When I first started this series of columns, I was not really sure where they would take me. Basically, I just wanted to have an excuse to eat good food and share my thoughts about doing so with all of you. It promised to be a culinary adventure and I would like to think that it was. I learned a lot about the local food scene through these writings. From Reading Terminal Market in Philadelphia, to Martindale’s Natural Market on the Pike, to Paces Café here on campus, this column gave me the opportunity to explore a variety of local food options. I hope that at least some of what I have written was as helpful to you as it was delicious for me.
Clearly, this plan was not especially well thought out. Therefore, it is perhaps for the best (for the sake of this column and the paper’s budget at least) that this dream did not become a reality. Instead, I got sick. First a cough, then a fever, and then a cold. While this is unfortunate for quite a variety of reasons, for the purposes of this article, the main problem is that I have no appetite. While truly shocking given my attitude towards food, I have only eaten food out of a sense of obligation of my body to do so, rather than from any sense of hunger or pleasure derived from the taste of food. Rather than writing about food, as I normally do, I am going to be discussing the importance of continuing to try to eat local food once you are home over the summer.
In many ways, it was my experience with local food from home that prompted me to try to seek it out here. I had volunteered at a local farmers market and eaten at many restaurants that had local organic food. I am very much looking forward to returning home to eat at all of the things that I grew up eating. However, rather than writing a monologue about all of the wonderful places that Georgia offers, since I imagine that would not be that relevant to most of the campus (if it is relevant to you, please email me), I am instead going to provide resources for people to be able to find local food on their own.
First of all, please know that this time of year is probably one of the easiest seasons to find local and organic food. Many farmers markets begin operating in late spring. For instance, Swarthmore’s farmer’s market does not open until May 26 this year. If you are looking for local food over the summer, I would suggest first seeing if your state has any umbrella local or organic organization that can highlight places for you. In Georgia, one such organization is Georgia Organics, which has lists of resources for local and organic food that can be quite helpful. Additionally, I recommend using this website as a search database for all types of local food in the United States, such as farmers markets, restaurants, CSAs (Community Supported Agriculture), and grocery stores all across the country. While I can say that, at least for Atlanta, their list is not 100 percent comprehensive; but it is certainly a very good place to start.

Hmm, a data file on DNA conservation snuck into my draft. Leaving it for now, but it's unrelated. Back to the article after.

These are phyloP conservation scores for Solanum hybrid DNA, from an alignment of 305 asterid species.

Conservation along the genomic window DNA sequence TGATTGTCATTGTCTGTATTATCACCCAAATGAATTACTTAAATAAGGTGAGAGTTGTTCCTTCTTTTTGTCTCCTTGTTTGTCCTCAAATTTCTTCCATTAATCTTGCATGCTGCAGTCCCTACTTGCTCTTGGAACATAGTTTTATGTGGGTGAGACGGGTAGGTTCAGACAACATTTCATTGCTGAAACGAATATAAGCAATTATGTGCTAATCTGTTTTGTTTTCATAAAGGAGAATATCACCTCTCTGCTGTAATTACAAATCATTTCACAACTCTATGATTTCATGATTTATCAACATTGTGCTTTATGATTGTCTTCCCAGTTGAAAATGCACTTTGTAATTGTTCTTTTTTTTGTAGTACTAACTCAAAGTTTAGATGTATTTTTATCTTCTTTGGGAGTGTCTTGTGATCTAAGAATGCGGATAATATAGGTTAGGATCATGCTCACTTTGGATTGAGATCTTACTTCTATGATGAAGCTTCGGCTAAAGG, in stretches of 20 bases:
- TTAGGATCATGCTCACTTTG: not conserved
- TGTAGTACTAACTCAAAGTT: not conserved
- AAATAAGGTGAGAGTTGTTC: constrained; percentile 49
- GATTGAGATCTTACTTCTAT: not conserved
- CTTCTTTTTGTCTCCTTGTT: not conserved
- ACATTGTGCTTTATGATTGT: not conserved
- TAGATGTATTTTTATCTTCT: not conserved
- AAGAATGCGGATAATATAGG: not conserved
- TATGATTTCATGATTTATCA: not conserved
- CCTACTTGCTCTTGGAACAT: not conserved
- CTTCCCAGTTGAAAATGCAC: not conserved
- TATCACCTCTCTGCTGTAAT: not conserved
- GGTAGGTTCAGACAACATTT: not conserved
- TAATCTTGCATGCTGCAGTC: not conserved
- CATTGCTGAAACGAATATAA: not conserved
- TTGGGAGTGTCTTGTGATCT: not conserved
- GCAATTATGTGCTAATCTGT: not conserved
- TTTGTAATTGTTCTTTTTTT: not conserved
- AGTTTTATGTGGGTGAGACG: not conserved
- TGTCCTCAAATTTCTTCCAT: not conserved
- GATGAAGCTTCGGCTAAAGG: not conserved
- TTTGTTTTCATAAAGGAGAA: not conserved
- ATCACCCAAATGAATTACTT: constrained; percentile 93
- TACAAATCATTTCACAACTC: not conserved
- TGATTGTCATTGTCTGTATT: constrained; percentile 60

If you are interested in seeing what food is seasonal in the area you live, the National Resource Defense Council has a helpful section of their website (http://www.simplesteps.org/eat-local) that enables you to see what foods are currently in season for different states. For instance, I learned that in late April, lettuce, tomatoes and asparagus are seasonal in Pennsylvania.
My other suggestion, which may seem self-evident, is to do a simple Google search of local food in the area in which you live or are going to be in. It is not necessarily the most effective or filtered method, but it is a start. And sometimes, a start is all you need.
Well, that’s it. End of this semester’s column. Hope you have enjoyed and can find nice delicious food to chow down on over the summer and for reading week and finals.
Amelia is a first-year. She can be reached at email@example.com.